Linguistic Discovery

Table of Contents

Volume 14, Issue 1 (2016)

Hide Abstracts


Relative Clauses in Upper Necaxa Totonac: Local, Comparative, and Diachronic Perspectives
     by David Beck    (PDF - 9762k)
     doi: 10.1349/PS1.1537-0852.A.469

Relativization strategies in the Totonacan family are largely undescribed, but detailed examination of one of the languages in the group, Upper Necaxa Totonac, reveals the presence of both externally- and internally-headed relative constructions. Also of note is the presence of relativizers that mark the animacy (human/non-human) of the head of the relative construction. This paper will show that, while phylogenetic evidence clearly demonstrates the relativizers to be descended diachronically from interrogative pronouns, they are best treated syn-chronically as complementizers, an analysis that follows directly from the presence of internally-headed relative constructions.

Exploring Grammatical Complexity Crosslinguistically
     by Francesca Di Garbo    (PDF - 1138k)
     doi: 10.1349/PS1.1537-0852.A.468

This paper proposes a set of principles and methodologies for the crosslinguistic investigation of grammatical complexity and applies them to the in-depth study of one grammatical domain, gender. The complexity of gender is modeled on the basis of crosslinguistically documented properties of gender systems and by taking into consideration interactions between gender and two other grammatical domains: nominal number and evaluative morphology. The study proposes a complexity metric for gender that consists of six features: “Gender values”, “Assignment rules”, “Number of indexation (agreement) domains”, “Cumulative exponence of gender and number”, “Manipulation of gender assignment triggered by number/countability”, and “Manipulation of gender assignment triggered by size”. The metric is tested on a sample of 84 African languages, organized in subsamples of genealogically related languages. The results of the investigation show that: (1) the gender systems of the sampled languages lean towards high complexity scores; (2) languages with purely semantic gender assignment tend to lack pervasive gender indexation; (3) languages with a high number of gender distinctions tend to exhibit pervasive gender indexation; (4) some of the uses of manipulable gender assignment are only attested in languages with a high number of gender distinctions and/or pervasive indexation. With respect to the distribution of the gender complexity scores, the results show that genealogically related languages tend to have the same or similar gender complexity scores. Languages that display exceedingly low or high gender complexity scores when compared with closely related languages exhibit distinctive sociolinguistic profiles (contact, bi- or multilingualism). The implications of these findings for the typology of gender systems and the crosslinguistic study of grammatical complexity and its distribution are discussed.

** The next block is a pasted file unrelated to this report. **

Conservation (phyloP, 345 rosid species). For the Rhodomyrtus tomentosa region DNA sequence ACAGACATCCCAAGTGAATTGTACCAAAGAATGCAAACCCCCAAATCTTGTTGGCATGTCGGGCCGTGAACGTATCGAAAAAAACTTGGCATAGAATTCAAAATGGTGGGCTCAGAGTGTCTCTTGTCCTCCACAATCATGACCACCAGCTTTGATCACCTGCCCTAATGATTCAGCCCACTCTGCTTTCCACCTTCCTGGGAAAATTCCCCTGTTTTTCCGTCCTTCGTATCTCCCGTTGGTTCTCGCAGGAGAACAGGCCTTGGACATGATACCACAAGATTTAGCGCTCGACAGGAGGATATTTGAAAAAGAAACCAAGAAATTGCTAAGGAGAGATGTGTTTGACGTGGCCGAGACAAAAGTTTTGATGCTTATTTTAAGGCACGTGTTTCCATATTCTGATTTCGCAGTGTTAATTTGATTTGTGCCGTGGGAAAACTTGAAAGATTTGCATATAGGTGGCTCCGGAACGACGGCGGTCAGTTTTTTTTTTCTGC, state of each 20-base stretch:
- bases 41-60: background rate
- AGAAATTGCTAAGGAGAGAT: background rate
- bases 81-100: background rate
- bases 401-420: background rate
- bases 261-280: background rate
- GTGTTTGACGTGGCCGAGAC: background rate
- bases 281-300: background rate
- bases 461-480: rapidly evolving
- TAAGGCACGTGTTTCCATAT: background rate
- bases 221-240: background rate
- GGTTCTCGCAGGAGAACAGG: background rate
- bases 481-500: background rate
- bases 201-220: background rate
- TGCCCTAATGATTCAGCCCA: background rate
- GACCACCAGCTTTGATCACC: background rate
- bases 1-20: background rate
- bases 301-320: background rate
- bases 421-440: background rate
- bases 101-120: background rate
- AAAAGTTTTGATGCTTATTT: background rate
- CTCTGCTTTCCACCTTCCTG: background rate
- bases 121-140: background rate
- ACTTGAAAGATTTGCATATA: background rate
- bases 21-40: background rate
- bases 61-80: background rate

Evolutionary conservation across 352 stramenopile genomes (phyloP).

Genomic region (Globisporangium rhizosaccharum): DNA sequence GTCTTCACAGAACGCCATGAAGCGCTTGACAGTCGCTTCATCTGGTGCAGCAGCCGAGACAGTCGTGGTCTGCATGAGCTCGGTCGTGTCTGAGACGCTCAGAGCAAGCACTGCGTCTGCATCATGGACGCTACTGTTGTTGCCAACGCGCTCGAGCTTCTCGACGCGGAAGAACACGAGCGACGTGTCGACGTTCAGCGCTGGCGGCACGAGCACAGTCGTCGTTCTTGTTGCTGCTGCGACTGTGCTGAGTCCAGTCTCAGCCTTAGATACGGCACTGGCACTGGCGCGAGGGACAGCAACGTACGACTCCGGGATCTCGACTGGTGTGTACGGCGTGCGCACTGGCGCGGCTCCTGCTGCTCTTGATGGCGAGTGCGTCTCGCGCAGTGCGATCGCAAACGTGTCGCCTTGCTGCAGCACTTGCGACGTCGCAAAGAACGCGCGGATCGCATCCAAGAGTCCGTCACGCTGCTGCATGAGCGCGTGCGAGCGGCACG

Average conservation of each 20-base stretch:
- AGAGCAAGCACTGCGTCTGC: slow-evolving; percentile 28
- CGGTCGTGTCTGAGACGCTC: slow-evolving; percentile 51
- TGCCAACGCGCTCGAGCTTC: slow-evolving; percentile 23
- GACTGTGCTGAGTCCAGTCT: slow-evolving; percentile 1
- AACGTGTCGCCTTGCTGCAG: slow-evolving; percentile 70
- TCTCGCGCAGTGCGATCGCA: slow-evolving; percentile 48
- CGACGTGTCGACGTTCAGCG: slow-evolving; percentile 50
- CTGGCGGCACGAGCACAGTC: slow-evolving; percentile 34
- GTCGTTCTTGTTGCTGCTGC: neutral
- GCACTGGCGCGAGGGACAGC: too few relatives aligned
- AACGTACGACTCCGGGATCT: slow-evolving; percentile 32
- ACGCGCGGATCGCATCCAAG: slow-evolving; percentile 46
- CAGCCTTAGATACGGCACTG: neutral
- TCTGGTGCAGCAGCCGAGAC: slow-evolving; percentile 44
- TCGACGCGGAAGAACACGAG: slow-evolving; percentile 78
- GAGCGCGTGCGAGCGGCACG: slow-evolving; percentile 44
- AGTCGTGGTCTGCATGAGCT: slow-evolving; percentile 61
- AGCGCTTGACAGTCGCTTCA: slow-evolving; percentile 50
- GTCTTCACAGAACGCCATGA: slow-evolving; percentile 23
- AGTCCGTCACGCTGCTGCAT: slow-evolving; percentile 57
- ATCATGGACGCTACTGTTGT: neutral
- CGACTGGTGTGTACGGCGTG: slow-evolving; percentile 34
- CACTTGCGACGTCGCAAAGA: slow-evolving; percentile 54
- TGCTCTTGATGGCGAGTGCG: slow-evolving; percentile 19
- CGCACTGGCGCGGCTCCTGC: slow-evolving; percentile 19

A Phonology of Ganza (Gwàmi Nánà)
     by Joshua Smolders    (PDF - 11653k)
     doi: 10.1349/PS1.1537-0852.A.470

Ganza is a previously undescribed Omotic language of the Mao subgroup, and is the only Omotic language found primarily outside of Ethiopia. This paper presents the results of nearly a year of phonological fieldwork on Ganza in the form of a descriptive phonology. Included are presentations of the consonant and vowel phonemes, syllable structure and phonotactics, notable morphophonemic processes, and an overview of the tone system. Some interesting features of the phonology highlighted in this paper include the existence of a nasalizing glottal stop phoneme, lack of phonemic vowel length, a lexically determined vocalic alternation between ja~e, and the existence of "construct melodies" in the tone system. Given that both Omotic languages in general and especially the Mao subfamily are understudied, this paper provides much-needed data and analysis for the furtherance of Omotic linguistics.

[ Home | Current Issue | Browse the Archive | Search the Site | Submission Information | Register for Updates | About | Editorial Board | Site Map | Help ]

Published by the Dartmouth College Library.
Copyright © 2016 Trustees of Dartmouth College.
For comments or feedback E-mail the site editor.
ISSN 1537-0852

Linguistic Discovery HomeDartmouth College Home